Q&A has come in for more criticism for its selection of audience members with News Corp raising questions about a man who directed a question to Pauline Hanson on Monday’s show.
Khaled Elomar told Hanson, “I work in Cronulla. I have worked there for eight years. I absolutely love the place.
“Only recently, after your rhetoric has came onboard the media, almost every day I get called a Muslim pig because of you.”
But an editorial in The Australian said ABC had failed to check his social media posts, which regularly attack Israel, the US and Ms Hanson. They included conspiracies about the CIA and terrorism, and abuse such as “F### the Australian government”.
However ABC has rejected the claims in a statement:
Khaled Elomar registered to be on Monday night’s Q&A through the normal processes and there was nothing out of the ordinary about his appearance on the program.
As usual, the audience members were checked as much as is practicable on social media by the audience producers. And as usual, the audience list was referred to the AFP and the NSW Police. There were no security incidents and all audience members were well behaved and held a respectful discussion.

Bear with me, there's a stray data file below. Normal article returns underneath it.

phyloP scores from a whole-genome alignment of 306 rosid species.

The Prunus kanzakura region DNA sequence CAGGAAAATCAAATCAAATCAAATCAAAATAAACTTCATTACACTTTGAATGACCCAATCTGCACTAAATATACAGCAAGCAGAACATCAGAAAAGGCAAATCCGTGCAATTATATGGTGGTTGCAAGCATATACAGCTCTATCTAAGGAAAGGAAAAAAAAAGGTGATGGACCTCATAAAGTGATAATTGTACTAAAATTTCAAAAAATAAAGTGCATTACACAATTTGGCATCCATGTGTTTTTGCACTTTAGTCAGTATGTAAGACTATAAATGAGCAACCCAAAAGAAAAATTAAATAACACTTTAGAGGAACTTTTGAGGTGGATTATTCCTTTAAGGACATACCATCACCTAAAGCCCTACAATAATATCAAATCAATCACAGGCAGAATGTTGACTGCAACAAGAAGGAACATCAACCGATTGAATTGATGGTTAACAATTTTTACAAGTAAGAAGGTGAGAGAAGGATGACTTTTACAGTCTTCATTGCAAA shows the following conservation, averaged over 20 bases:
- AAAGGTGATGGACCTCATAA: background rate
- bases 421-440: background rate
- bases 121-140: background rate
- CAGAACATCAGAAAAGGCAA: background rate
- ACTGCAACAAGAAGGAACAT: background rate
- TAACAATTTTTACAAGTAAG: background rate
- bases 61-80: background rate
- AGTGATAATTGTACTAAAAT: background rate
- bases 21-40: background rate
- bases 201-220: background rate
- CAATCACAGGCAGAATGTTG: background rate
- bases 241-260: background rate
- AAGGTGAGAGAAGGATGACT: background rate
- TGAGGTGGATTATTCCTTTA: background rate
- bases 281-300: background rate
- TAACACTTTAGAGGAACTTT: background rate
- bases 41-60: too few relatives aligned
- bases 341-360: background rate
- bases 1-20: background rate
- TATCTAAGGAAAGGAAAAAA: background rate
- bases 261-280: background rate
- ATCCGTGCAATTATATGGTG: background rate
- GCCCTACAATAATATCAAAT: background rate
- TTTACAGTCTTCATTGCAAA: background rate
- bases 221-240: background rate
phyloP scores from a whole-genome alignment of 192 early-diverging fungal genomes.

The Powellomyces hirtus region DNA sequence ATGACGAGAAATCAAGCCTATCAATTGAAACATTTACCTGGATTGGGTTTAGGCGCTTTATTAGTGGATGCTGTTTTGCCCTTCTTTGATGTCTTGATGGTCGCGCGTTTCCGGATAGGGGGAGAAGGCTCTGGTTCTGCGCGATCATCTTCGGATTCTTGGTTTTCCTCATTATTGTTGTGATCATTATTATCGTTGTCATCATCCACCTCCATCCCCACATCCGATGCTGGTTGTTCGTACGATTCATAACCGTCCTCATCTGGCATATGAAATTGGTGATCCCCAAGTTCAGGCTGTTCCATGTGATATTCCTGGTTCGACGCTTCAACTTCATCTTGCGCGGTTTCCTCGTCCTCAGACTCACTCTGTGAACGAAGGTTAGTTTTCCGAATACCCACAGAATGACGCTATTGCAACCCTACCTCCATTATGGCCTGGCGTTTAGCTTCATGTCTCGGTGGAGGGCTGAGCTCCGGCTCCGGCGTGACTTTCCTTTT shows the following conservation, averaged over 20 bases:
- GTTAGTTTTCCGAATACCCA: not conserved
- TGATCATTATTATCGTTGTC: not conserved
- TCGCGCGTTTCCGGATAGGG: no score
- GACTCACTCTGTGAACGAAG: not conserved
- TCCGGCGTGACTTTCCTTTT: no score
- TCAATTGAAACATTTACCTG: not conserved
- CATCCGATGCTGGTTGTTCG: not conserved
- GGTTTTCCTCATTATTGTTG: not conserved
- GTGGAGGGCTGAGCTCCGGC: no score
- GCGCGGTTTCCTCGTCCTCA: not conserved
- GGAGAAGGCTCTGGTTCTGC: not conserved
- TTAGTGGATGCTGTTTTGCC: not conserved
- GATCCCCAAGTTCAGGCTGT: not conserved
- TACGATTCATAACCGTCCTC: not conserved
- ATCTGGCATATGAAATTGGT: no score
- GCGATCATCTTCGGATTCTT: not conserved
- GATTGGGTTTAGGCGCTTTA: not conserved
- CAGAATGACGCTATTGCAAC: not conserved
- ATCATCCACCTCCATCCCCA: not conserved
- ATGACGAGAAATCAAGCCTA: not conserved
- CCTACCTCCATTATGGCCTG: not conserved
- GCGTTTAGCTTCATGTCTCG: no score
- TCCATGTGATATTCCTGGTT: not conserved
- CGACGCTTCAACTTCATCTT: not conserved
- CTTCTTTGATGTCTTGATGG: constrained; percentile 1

Less than 40 minutes of the program was spent discussing Islam, which was a relevant topic given Ms Hanson’s election, Sonia Kruger’s comments of that morning and the tragedy in Nice.
People with strong, differing and often contentious views appear on Q&A, in the audience and on the panel – that is how the program is designed. Q&A provides a safe place to talk in a constructive way about vitally important issues that often inflame people’s passions.
On Monday night the audience had that constructive conversation, and as a result about one million Australians gained better insight into what our new Senators are thinking, with thousands engaging in the discussion on social media.